#7 - Double Bridge (January 1, 2016) - Steve and Tobin
The discovery of Double Bridge was another one of those stunning once in a lifetime Death Valley hiking moments that I will never forget. Double Bridge turned out to be hidden in plain sight. My friend Tobin and I targeted an area in the foothills of the Funeral Mountains which people drive by every single day. However, when driving by, it looks like there is nothing in the area interesting to see. So it is easy to see why nobody had ever found Double Bridge before. Somebody would have to choose a very random place to go hiking and then hike up the correct wash for about 2 miles before turning off into an obscure side canyon in order to find it. Double Bridge is unique because it is the only double natural bridge in Death Valley. (Keep in mind that there is a major difference between natural bridges and arches. Natural bridges are much more rare and they span across canyon walls, while arches are a very common sight on hillsides and mountain tops.) The left passage through Double Bridge is about 7 feet high, while the right passage is about 4 feet high and must be crawled through. The twin natural bridges are openings in a massive wall of conglomerate rock at the canyon mouth which allow water to flow through. Double Bridge also happens to have a fantastic short slot canyon behind it featuring a place we call The Dark Spot. Nearby, we also discovered Squeeze Slot, which is one of the tightest slot canyons in Death Valley. The NPS was so impressed with this discovery that for a while they were leading guided Adventure Hikes to take the public out to see it.
#8 - Smoke Tree Slots (January 4, 2016) - Steve, Tobin, and Charlie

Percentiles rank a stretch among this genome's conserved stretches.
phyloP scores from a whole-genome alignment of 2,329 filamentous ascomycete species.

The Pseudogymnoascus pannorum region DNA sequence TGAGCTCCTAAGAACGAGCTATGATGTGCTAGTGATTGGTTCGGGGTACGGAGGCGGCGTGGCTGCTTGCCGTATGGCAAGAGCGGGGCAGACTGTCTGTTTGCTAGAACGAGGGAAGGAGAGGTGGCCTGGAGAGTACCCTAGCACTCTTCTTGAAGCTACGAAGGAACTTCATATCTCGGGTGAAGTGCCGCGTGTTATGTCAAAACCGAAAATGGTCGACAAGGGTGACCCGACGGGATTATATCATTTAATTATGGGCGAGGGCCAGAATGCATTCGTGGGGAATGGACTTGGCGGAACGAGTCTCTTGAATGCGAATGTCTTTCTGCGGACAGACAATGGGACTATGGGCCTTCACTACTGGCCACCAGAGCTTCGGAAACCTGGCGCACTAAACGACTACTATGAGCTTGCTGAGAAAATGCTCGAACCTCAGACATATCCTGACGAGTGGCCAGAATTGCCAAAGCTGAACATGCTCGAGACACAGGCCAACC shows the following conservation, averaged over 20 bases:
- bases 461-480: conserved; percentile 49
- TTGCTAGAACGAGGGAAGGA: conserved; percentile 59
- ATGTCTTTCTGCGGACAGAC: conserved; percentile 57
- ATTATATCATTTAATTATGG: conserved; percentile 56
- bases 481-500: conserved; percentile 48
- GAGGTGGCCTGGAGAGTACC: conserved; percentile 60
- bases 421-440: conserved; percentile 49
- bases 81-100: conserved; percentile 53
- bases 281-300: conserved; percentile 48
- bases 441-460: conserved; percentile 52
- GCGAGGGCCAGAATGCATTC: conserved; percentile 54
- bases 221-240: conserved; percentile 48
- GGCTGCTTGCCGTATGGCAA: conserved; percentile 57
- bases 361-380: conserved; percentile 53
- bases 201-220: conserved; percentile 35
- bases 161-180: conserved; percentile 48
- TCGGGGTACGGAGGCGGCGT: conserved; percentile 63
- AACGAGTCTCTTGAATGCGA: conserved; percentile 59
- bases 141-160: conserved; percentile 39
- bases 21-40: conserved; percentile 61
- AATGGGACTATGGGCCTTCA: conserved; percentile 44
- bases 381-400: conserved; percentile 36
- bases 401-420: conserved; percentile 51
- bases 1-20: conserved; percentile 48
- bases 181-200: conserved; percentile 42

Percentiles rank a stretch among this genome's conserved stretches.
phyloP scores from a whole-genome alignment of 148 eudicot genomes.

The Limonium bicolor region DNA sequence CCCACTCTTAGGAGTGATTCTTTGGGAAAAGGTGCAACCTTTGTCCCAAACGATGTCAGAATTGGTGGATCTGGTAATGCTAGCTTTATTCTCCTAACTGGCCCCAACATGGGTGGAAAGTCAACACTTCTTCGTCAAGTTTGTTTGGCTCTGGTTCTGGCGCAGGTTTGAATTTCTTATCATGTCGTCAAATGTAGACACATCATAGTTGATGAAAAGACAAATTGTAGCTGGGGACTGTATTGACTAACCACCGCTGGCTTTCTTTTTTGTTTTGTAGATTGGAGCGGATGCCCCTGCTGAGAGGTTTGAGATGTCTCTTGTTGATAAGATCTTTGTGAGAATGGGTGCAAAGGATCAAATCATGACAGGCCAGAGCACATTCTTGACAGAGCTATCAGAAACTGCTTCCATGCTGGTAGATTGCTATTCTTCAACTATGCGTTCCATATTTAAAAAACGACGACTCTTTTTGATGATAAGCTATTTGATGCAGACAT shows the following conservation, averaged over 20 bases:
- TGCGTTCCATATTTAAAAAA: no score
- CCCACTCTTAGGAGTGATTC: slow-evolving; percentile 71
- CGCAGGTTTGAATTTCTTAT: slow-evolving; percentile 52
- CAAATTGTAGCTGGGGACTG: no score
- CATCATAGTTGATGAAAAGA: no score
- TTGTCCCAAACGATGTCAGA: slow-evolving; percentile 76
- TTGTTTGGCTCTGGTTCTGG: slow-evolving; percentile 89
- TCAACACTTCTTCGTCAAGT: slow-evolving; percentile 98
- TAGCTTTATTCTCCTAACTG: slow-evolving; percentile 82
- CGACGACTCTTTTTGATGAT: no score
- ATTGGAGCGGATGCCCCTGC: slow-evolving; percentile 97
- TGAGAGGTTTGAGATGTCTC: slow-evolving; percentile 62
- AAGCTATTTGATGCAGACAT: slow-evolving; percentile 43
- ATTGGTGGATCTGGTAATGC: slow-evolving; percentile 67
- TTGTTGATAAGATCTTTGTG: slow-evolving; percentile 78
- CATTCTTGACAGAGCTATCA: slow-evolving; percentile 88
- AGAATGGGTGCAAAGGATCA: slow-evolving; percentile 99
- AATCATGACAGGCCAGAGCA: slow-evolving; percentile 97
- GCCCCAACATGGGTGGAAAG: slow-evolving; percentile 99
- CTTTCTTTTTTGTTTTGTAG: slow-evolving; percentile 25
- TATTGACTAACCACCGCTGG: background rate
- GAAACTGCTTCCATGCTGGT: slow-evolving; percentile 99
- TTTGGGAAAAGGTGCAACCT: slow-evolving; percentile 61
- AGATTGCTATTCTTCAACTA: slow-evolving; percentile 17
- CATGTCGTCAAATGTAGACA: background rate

Perhaps the most improbable find of all time in the Owlshead Mountains happened when our group discovered the Smoke Tree Slots. It was a discovery that happened a mere three days after we had discovered Double Bridge. The Owlshead Mountains are known for a lot of things -- being isolated and seldom visited, having huge boulders and displays of decomposed granite, being populated by wild burros and desert tortoises, and having several large and scenic dry lakes. But one thing the Owlsheads had never been known for was having impressive slot canyons. That thought was forever changed after a single day of hiking that Tobin, Charlie, and I did in January of 2016. Upon studying satellite imagery for the eastern Owlsheads, I had spotted what appeared to be three potential nice slot canyons in the vicinity of Great Dry Fall Canyon (informal name). Thus, we decided to use a hiking day to go check them out in person and see what was there. The first slot turned out to be better than we could have imagined. It contained a lengthy set of narrows with sharp turns and walls that were made of a beautiful texture and towered high above us. This find absolutely stunned us and let us know that it was going to be a very special day of significant discoveries that would alter the overall view of the Owlshead Mountains. As I later wrote about it in my trip report: "To summarize, we were all awestruck to be walking through such a fantastic slot canyon with colossal walls on a scale that had always seemed impossible to find or exist in the Owlshead Mountains. But there we were, actually walking through such a beautiful and magnificent place. Charlie pointed out that the slot scenery rivaled the best of Sidewinder Canyon. Tobin agreed that we had just experienced our trip highlight. And I expressed that this was one of the most important discoveries ever made in the Owlshead Mountains." We then moved on and fully explored the second and third slots, which were different in their own ways but also impressive. A hiker named Ken wrote to me a few years later and shared his own thoughts after visiting the Smoke Tree Slots: "Just wanted to let you know how amazing your discovery of Smoke Tree Slots is. I've been hiking in DV for about 22 years now (but still haven't covered nearly as much ground as you) and I think this hike is the quintessential DV hike. 3 miles wandering across the valley floor apparently walking towards nothing of interest and then multiple secrets revealed in short order!"